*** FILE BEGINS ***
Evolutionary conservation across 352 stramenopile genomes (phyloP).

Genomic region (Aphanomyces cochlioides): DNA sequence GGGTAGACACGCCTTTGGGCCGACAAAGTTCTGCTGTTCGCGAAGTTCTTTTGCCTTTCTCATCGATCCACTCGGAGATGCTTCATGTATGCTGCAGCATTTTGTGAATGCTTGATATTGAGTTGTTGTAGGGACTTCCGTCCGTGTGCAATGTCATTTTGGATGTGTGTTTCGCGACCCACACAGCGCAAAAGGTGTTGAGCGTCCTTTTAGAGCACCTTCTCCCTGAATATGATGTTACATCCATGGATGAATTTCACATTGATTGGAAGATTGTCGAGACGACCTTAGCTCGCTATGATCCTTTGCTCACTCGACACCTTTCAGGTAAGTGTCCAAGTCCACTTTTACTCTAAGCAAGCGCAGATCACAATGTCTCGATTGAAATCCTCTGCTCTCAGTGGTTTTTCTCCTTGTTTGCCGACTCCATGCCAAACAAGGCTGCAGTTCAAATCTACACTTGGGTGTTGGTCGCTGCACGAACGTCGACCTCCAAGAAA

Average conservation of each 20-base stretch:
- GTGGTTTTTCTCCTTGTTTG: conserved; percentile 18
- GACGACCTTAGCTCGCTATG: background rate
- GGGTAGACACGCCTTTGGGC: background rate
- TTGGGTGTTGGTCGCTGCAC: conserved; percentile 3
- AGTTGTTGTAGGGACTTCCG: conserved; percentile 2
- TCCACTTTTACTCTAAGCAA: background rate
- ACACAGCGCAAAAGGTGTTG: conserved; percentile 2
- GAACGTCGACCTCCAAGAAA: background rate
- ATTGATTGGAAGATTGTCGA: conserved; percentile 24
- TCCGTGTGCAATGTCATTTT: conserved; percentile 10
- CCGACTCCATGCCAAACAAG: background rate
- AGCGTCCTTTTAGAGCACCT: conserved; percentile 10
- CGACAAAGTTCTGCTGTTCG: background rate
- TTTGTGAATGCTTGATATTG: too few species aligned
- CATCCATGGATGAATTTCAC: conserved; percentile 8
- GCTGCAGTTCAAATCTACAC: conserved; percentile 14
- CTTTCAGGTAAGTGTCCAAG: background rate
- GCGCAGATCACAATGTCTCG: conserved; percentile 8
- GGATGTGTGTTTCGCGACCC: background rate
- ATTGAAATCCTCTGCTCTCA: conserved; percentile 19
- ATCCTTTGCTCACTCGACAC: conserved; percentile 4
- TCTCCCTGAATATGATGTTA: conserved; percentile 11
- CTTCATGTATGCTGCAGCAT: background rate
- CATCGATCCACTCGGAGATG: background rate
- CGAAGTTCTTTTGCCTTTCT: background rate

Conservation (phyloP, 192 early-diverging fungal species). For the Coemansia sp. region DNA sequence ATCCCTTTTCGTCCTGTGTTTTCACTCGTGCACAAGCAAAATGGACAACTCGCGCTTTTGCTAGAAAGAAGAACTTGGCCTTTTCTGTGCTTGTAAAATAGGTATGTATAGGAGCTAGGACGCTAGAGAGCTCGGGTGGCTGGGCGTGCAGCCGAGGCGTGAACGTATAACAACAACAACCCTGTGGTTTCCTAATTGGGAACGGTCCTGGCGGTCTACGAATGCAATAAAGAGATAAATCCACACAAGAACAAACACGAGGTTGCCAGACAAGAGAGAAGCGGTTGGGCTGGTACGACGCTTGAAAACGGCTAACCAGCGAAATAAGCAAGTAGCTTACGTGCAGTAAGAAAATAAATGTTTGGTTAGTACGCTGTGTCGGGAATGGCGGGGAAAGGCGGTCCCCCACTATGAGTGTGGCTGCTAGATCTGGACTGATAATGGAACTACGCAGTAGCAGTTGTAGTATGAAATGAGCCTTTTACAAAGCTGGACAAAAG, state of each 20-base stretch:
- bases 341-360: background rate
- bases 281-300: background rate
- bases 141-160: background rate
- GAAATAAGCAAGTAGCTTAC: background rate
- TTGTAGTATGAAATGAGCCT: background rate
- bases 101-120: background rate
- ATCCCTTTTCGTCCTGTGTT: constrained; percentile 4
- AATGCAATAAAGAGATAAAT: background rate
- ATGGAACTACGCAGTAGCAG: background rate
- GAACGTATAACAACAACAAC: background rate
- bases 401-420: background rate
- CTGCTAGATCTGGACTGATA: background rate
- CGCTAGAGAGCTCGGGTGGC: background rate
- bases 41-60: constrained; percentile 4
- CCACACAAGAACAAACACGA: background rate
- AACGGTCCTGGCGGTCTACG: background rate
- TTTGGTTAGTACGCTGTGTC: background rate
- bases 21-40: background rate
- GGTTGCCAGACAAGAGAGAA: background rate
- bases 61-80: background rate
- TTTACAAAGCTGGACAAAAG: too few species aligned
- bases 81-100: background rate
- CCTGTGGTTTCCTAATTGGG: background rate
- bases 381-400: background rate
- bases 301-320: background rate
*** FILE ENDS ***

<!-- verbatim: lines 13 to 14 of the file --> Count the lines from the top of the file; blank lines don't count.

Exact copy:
- TCCGTGTGCAATGTCATTTT: conserved; percentile 10
- CCGACTCCATGCCAAACAAG: background rate